While fewer signs of inattention could be identified within an online learning environment, some of the behaviors displayed by students would remain unchanged since their last offline interactions in the real classroom. The inability to convey ideas can be addressed within the framework of online learning because students are placed within a much more comfortable environment where they have enough space for self-expression (Wei & Chou, 2020). The spark in student participation becomes even more evident over time because no one is intimidated by the publicity and the common disadvantages of a face-to-face classroom.

Even though real-life communication is still one of the most important activities available to humans, students should be aware of different ways of conveying their messages if they are willing to overcome their fears and attain new knowledge. Traditional classes remain a priority for many education systems across the globe, but they are no match for the advanced learning practices available with technology (Bouilheres et al., 2020).

Formal communication can be achieved within both online and offline environments, but a person’s wellbeing is much easier to mediate in the case where they are placed in a comfortable setting that they believe to be accurate and beneficial. The fear of group work will go away as well because online collaboration elicits less peer pressure and helps students to coordinate their activities following everyone’s strongest suits. A friendlier environment is going to aid the learning process in terms of how the feelings of guilt and share are going to disappear since students are going to remain more in control of their actions.

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Conclusion

Although the number of advantages of online education is somewhat limited, the high percentage of students picking it over the classic teaching methods means that the trends in education are moving in the right direction. It cannot be stated that online education is outright more efficient than its offline counterpart, but the uniqueness of computerized class experience makes it safe to say that traditional approaches to teaching are quickly becoming obsolete. The growing number of followers of online education, in addition to the tangible upsides of technology-based teaching, creates a convenient environment for both students and teachers. The lack of face-to-face contact does not seem to affect their relationship because of numerous alternatives proving that international studies can and have to be promoted across the globe. The increasing role of technology in human lives makes digital learning spaces more student-centered and drives more confidence in learners and teachers.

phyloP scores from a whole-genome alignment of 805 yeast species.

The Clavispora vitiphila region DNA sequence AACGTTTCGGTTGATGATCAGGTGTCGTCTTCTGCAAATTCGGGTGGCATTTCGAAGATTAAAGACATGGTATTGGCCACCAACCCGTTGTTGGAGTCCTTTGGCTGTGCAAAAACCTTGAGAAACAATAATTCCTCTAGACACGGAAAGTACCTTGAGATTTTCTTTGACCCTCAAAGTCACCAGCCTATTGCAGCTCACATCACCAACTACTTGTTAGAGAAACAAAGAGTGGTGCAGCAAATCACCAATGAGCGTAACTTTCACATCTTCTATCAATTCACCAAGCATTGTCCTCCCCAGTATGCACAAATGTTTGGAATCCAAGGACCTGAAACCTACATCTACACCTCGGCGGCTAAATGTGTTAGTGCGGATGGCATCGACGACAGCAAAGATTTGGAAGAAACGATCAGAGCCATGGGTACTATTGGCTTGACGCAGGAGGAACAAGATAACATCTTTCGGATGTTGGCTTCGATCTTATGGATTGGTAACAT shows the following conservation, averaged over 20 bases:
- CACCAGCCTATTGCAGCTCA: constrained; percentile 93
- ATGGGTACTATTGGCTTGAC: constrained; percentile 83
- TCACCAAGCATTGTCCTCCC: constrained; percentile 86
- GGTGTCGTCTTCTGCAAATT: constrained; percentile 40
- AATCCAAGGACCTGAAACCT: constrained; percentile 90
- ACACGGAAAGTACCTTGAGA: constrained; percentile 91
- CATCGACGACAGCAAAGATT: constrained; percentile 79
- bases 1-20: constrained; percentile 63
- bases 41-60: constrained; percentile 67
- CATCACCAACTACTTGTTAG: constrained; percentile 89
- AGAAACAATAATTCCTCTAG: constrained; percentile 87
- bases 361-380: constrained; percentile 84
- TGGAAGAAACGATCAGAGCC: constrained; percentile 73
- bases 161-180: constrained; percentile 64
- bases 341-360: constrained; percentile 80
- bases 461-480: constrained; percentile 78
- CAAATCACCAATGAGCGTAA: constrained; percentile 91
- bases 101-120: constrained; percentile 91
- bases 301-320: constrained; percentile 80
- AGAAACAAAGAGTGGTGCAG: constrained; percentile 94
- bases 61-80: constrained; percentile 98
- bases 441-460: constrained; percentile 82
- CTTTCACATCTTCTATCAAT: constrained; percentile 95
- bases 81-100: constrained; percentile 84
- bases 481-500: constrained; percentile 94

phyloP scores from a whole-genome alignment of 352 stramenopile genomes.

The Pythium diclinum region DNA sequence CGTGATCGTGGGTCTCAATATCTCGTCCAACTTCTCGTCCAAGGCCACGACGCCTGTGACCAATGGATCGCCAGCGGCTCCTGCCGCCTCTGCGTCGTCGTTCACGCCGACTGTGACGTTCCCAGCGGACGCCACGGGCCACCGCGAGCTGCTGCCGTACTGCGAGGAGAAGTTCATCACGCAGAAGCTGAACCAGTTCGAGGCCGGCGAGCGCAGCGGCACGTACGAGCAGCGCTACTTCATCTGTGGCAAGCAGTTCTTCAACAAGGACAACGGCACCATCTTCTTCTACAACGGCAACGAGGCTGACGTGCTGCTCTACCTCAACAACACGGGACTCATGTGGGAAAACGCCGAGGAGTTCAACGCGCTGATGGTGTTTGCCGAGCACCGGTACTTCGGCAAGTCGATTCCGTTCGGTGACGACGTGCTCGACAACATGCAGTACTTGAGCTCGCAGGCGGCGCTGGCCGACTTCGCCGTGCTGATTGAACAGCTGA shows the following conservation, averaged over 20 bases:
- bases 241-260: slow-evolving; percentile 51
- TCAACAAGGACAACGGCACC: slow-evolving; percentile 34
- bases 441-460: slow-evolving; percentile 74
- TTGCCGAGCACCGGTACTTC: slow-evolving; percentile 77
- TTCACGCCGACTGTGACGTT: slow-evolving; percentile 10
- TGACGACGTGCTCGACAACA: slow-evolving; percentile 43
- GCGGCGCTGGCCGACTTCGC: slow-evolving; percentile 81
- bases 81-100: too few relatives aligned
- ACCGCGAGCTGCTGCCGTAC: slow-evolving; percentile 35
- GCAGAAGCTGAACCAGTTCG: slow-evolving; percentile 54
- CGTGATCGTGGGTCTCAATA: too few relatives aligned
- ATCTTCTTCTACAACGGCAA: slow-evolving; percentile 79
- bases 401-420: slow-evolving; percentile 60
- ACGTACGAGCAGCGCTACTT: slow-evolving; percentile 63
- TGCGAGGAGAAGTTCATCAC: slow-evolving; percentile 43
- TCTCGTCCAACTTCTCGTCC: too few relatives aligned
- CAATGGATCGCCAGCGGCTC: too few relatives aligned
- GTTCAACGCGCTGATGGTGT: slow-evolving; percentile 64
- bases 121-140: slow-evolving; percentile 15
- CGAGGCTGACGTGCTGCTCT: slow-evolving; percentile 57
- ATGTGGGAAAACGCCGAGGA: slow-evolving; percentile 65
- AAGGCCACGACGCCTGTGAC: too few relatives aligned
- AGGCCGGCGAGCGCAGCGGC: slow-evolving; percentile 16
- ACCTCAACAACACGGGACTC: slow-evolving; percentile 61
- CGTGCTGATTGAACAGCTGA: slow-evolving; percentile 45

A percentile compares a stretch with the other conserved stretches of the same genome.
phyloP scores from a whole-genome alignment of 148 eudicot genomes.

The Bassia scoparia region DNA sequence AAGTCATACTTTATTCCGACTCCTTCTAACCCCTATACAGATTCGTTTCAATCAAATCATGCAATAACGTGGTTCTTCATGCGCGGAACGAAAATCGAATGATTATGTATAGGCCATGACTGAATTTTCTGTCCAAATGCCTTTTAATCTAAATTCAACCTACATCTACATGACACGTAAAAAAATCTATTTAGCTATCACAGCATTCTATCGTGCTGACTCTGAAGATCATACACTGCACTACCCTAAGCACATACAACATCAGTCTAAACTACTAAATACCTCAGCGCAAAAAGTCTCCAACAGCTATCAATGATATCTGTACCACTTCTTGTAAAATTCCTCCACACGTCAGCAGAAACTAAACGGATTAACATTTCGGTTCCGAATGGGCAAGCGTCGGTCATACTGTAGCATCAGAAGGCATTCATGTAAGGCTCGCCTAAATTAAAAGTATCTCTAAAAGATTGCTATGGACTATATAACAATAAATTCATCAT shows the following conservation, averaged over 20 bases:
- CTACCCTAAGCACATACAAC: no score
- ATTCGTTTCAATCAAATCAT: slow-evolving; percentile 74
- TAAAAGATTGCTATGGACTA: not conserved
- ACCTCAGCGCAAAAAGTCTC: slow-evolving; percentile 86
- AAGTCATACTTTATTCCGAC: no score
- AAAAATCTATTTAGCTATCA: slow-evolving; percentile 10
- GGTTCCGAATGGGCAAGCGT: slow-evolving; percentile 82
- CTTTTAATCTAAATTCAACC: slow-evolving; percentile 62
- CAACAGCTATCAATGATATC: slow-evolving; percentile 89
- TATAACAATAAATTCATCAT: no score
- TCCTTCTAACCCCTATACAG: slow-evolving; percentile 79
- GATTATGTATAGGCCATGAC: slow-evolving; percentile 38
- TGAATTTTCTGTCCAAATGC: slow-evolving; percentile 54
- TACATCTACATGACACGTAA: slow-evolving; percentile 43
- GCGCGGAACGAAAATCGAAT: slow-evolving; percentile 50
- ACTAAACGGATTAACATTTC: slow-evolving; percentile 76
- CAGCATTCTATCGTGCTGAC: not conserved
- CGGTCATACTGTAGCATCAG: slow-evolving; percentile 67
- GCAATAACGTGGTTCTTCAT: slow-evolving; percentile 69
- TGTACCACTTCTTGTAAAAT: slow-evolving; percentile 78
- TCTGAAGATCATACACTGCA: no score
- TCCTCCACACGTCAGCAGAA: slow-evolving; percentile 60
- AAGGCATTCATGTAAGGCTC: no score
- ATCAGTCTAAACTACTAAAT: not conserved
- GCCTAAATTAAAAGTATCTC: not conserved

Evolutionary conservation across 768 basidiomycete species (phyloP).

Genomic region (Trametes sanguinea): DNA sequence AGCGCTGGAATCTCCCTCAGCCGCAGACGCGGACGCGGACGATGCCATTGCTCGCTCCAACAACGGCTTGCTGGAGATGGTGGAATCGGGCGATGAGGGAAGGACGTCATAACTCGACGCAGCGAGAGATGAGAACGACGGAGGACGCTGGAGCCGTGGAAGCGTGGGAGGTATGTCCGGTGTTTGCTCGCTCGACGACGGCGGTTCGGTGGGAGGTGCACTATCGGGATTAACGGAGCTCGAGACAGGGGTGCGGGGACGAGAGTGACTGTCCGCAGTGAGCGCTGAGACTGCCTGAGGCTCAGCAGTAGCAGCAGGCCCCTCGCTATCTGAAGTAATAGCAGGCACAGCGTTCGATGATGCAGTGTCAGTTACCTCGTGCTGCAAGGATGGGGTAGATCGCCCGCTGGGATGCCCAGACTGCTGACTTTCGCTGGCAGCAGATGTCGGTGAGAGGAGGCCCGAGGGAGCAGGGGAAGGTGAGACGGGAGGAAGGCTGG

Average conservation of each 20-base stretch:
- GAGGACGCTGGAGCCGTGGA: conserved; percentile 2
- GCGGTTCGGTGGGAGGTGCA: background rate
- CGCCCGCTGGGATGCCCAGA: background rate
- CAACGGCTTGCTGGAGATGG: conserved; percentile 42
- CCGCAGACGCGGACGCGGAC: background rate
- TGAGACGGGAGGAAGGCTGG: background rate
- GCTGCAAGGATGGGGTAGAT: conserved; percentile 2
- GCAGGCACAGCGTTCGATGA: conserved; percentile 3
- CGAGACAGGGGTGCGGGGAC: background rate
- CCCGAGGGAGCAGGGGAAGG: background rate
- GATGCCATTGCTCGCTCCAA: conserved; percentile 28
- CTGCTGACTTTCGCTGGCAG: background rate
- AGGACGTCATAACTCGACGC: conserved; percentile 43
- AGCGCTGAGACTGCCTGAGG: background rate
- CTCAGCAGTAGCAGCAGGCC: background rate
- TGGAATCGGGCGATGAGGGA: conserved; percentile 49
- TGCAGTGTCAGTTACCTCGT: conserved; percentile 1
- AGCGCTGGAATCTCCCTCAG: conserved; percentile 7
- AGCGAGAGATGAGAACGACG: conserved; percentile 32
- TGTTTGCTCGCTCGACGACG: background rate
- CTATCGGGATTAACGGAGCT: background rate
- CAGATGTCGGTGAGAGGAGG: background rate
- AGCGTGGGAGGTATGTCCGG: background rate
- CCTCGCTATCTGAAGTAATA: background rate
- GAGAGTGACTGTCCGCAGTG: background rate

References

Alqurashi, E. (2019). Predicting student satisfaction and perceived learning within online learning environments. Distance Education, 40(1), 133-148. Web.

Bouilheres, F., Le, L. T. V. H., McDonald, S., Nkhoma, C., & Jandug-Montera, L. (2020). Defining student learning experience through blended learning. Education and Information Technologies, 25(4), 3049-3069. Web.

Castro, M. D. B., & Tumibay, G. M. (2021). A literature review: Efficacy of online learning courses for higher education institution using meta-analysis. Education and Information Technologies, 26(2), 1367-1385. Web.

Dhawan, S. (2020). Online learning: A panacea in the time of COVID-19 crisis. Journal of Educational Technology Systems, 49(1), 5-22. Web.

Wei, H. C., & Chou, C. (2020). Online learning performance and satisfaction: Do perceptions and readiness matter? Distance Education, 41(1), 48-69. Web.

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ChalkyPapers. (2022, September 9). Classroom vs. Online Education: The Conundrum of Computerized Learning. Retrieved from https://chalkypapers.com/classroom-vs-online-education-the-conundrum-of-computerized-learning/

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ChalkyPapers. (2022, September 9). Classroom vs. Online Education: The Conundrum of Computerized Learning. https://chalkypapers.com/classroom-vs-online-education-the-conundrum-of-computerized-learning/

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"Classroom vs. Online Education: The Conundrum of Computerized Learning." ChalkyPapers, 9 Sept. 2022, chalkypapers.com/classroom-vs-online-education-the-conundrum-of-computerized-learning/.

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ChalkyPapers. (2022) 'Classroom vs. Online Education: The Conundrum of Computerized Learning'. 9 September.

References

ChalkyPapers. 2022. "Classroom vs. Online Education: The Conundrum of Computerized Learning." September 9, 2022. https://chalkypapers.com/classroom-vs-online-education-the-conundrum-of-computerized-learning/.

1. ChalkyPapers. "Classroom vs. Online Education: The Conundrum of Computerized Learning." September 9, 2022. https://chalkypapers.com/classroom-vs-online-education-the-conundrum-of-computerized-learning/.


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ChalkyPapers. "Classroom vs. Online Education: The Conundrum of Computerized Learning." September 9, 2022. https://chalkypapers.com/classroom-vs-online-education-the-conundrum-of-computerized-learning/.